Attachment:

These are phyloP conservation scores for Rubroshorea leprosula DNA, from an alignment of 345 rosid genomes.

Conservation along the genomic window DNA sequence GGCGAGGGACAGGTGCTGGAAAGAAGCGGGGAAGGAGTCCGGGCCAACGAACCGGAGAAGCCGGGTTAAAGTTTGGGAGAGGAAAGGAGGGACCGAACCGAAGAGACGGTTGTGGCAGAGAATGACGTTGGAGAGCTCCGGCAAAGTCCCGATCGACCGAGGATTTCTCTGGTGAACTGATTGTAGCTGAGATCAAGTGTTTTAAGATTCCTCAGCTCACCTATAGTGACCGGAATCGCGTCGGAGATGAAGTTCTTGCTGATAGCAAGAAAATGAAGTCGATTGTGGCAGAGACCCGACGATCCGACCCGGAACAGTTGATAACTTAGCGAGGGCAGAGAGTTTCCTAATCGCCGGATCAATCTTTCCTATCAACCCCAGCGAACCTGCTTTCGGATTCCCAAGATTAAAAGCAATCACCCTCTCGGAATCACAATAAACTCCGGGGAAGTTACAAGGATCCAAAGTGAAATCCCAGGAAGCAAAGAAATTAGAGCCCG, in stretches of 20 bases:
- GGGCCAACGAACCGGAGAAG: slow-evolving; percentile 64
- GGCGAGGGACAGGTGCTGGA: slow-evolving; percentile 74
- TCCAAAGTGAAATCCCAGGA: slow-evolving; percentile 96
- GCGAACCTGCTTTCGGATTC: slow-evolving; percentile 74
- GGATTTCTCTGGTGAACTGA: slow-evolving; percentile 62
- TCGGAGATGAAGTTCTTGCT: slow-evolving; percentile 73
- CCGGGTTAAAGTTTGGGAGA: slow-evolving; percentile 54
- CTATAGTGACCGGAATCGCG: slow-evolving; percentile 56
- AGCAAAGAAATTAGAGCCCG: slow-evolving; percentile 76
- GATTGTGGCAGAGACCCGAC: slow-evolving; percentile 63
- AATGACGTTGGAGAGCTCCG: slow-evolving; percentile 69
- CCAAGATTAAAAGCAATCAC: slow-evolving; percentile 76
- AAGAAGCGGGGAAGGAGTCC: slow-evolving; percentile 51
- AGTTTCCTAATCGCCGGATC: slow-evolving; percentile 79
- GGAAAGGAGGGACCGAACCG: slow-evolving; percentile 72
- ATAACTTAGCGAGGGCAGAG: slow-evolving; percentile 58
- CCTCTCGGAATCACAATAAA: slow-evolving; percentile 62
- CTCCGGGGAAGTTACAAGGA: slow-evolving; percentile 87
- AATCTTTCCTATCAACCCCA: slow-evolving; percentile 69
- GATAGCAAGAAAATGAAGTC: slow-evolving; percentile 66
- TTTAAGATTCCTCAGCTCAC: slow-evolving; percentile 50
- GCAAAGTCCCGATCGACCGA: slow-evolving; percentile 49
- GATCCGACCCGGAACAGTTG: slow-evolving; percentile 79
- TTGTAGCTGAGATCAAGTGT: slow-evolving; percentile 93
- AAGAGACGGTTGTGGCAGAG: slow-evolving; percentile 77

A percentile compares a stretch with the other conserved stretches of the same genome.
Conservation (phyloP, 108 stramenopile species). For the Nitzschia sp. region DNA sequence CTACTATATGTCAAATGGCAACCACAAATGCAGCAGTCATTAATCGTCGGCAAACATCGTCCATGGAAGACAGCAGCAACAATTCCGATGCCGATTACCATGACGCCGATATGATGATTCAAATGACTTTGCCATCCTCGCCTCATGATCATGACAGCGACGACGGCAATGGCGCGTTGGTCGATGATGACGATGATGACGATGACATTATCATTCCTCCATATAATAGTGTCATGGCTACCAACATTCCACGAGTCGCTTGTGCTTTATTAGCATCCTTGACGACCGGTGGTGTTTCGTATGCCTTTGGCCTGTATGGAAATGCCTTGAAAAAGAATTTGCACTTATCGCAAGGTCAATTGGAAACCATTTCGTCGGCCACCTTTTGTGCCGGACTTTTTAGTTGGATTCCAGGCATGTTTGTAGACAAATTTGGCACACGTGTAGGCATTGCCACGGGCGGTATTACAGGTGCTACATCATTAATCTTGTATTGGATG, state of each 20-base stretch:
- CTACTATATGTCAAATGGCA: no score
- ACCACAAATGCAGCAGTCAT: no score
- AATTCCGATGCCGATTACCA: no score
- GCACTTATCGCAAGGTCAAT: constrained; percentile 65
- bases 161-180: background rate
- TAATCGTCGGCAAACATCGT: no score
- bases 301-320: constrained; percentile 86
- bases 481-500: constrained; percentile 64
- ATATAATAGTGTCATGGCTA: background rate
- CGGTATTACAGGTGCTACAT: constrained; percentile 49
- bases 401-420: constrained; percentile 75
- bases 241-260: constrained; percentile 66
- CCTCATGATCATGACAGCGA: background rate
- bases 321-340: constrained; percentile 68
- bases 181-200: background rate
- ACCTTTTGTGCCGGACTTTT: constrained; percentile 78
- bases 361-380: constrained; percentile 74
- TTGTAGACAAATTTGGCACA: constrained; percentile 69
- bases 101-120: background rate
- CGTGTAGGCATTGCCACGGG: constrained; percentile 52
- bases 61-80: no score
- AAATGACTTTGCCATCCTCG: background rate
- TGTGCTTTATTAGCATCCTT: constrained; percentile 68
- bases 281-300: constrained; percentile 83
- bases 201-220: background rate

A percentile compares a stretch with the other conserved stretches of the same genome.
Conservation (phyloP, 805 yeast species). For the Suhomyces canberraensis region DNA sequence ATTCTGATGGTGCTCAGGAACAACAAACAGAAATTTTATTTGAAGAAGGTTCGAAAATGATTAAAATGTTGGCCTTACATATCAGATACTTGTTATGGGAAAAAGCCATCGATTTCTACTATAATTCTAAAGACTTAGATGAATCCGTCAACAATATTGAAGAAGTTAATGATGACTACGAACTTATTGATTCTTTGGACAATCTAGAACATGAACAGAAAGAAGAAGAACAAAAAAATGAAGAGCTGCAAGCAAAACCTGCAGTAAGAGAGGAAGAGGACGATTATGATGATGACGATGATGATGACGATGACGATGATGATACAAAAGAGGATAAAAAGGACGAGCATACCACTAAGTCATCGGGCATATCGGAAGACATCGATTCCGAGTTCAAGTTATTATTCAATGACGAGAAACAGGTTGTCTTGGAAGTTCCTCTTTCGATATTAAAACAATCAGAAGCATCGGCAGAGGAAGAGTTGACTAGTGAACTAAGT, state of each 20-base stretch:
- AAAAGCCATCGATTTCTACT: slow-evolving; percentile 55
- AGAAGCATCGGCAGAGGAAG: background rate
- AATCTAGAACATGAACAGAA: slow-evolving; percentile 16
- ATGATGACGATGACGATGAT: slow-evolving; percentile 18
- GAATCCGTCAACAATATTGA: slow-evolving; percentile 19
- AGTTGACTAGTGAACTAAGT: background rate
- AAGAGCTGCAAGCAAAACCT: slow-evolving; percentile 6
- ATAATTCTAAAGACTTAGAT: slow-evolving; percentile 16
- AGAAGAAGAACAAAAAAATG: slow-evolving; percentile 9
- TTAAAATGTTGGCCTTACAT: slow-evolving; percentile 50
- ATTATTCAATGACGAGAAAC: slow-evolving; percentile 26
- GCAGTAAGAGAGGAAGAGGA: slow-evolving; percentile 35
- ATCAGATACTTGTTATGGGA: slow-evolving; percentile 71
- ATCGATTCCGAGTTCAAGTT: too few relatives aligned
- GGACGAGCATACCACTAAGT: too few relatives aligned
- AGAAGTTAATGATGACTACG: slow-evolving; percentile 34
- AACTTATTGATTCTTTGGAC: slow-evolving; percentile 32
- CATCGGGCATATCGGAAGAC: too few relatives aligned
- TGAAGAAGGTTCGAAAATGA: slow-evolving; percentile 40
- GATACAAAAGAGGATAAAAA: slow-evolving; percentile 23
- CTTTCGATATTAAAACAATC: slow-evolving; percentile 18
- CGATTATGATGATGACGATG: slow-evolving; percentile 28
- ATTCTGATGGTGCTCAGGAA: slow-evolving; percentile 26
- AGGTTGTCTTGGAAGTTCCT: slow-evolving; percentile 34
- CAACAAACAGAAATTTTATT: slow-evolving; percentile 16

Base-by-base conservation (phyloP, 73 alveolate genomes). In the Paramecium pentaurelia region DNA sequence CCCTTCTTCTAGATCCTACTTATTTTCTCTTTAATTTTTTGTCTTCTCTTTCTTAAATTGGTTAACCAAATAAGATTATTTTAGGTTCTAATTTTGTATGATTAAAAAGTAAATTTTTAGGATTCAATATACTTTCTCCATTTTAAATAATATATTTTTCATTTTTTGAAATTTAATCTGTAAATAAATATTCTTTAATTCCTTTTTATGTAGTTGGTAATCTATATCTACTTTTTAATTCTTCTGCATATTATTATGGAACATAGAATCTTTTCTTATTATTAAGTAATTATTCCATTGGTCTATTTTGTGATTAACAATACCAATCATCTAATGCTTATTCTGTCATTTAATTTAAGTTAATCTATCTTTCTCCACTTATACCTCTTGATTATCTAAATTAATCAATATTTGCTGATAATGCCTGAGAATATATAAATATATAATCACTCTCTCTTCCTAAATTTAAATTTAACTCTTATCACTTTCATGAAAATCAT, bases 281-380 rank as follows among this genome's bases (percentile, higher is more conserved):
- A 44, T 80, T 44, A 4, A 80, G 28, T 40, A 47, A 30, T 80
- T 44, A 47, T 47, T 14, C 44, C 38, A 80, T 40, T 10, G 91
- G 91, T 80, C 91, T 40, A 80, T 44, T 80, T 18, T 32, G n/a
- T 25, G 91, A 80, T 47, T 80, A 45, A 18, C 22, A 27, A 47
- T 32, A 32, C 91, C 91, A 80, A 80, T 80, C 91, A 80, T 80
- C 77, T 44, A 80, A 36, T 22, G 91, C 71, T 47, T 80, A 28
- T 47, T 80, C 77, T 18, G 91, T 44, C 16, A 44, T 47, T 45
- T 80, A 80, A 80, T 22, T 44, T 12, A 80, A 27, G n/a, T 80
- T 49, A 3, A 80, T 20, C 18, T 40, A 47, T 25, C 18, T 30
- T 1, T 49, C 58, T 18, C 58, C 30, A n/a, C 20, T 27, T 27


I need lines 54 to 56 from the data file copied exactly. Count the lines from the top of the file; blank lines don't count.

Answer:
- bases 201-220: background rate

A percentile compares a stretch with the other conserved stretches of the same genome.
Conservation (phyloP, 805 yeast species). For the Suhomyces canberraensis region DNA sequence ATTCTGATGGTGCTCAGGAACAACAAACAGAAATTTTATTTGAAGAAGGTTCGAAAATGATTAAAATGTTGGCCTTACATATCAGATACTTGTTATGGGAAAAAGCCATCGATTTCTACTATAATTCTAAAGACTTAGATGAATCCGTCAACAATATTGAAGAAGTTAATGATGACTACGAACTTATTGATTCTTTGGACAATCTAGAACATGAACAGAAAGAAGAAGAACAAAAAAATGAAGAGCTGCAAGCAAAACCTGCAGTAAGAGAGGAAGAGGACGATTATGATGATGACGATGATGATGACGATGACGATGATGATACAAAAGAGGATAAAAAGGACGAGCATACCACTAAGTCATCGGGCATATCGGAAGACATCGATTCCGAGTTCAAGTTATTATTCAATGACGAGAAACAGGTTGTCTTGGAAGTTCCTCTTTCGATATTAAAACAATCAGAAGCATCGGCAGAGGAAGAGTTGACTAGTGAACTAAGT, state of each 20-base stretch: